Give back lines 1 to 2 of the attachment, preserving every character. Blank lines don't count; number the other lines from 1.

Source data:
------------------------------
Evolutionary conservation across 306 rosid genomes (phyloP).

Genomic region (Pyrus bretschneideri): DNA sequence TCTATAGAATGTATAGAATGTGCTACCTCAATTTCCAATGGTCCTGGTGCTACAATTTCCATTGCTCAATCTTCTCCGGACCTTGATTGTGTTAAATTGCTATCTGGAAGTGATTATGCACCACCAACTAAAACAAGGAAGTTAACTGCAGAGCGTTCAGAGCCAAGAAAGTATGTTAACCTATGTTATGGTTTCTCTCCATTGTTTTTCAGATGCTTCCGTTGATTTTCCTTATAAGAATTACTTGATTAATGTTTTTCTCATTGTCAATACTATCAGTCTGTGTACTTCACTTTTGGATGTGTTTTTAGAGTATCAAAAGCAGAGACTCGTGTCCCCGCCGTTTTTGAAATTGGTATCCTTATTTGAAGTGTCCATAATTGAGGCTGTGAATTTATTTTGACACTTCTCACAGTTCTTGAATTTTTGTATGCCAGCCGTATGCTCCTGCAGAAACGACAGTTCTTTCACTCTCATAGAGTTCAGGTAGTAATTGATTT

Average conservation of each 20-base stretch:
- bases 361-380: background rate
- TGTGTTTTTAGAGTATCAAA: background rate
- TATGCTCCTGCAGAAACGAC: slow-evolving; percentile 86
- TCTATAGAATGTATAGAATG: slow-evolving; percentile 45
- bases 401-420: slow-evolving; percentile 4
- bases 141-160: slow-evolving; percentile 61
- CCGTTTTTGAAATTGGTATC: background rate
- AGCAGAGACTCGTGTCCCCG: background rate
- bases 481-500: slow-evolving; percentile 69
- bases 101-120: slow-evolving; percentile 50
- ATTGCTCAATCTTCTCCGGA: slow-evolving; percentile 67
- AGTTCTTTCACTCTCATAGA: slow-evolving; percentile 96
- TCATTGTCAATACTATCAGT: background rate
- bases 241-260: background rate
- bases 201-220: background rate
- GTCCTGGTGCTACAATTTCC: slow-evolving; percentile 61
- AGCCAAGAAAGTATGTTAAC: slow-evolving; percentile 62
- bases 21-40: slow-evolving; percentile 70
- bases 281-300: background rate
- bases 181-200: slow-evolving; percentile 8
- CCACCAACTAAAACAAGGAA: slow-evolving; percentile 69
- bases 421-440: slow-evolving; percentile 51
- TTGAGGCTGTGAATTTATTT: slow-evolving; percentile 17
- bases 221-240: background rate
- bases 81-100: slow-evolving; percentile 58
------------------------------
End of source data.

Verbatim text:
Evolutionary conservation across 306 rosid genomes (phyloP).

Genomic region (Pyrus bretschneideri): DNA sequence TCTATAGAATGTATAGAATGTGCTACCTCAATTTCCAATGGTCCTGGTGCTACAATTTCCATTGCTCAATCTTCTCCGGACCTTGATTGTGTTAAATTGCTATCTGGAAGTGATTATGCACCACCAACTAAAACAAGGAAGTTAACTGCAGAGCGTTCAGAGCCAAGAAAGTATGTTAACCTATGTTATGGTTTCTCTCCATTGTTTTTCAGATGCTTCCGTTGATTTTCCTTATAAGAATTACTTGATTAATGTTTTTCTCATTGTCAATACTATCAGTCTGTGTACTTCACTTTTGGATGTGTTTTTAGAGTATCAAAAGCAGAGACTCGTGTCCCCGCCGTTTTTGAAATTGGTATCCTTATTTGAAGTGTCCATAATTGAGGCTGTGAATTTATTTTGACACTTCTCACAGTTCTTGAATTTTTGTATGCCAGCCGTATGCTCCTGCAGAAACGACAGTTCTTTCACTCTCATAGAGTTCAGGTAGTAATTGATTT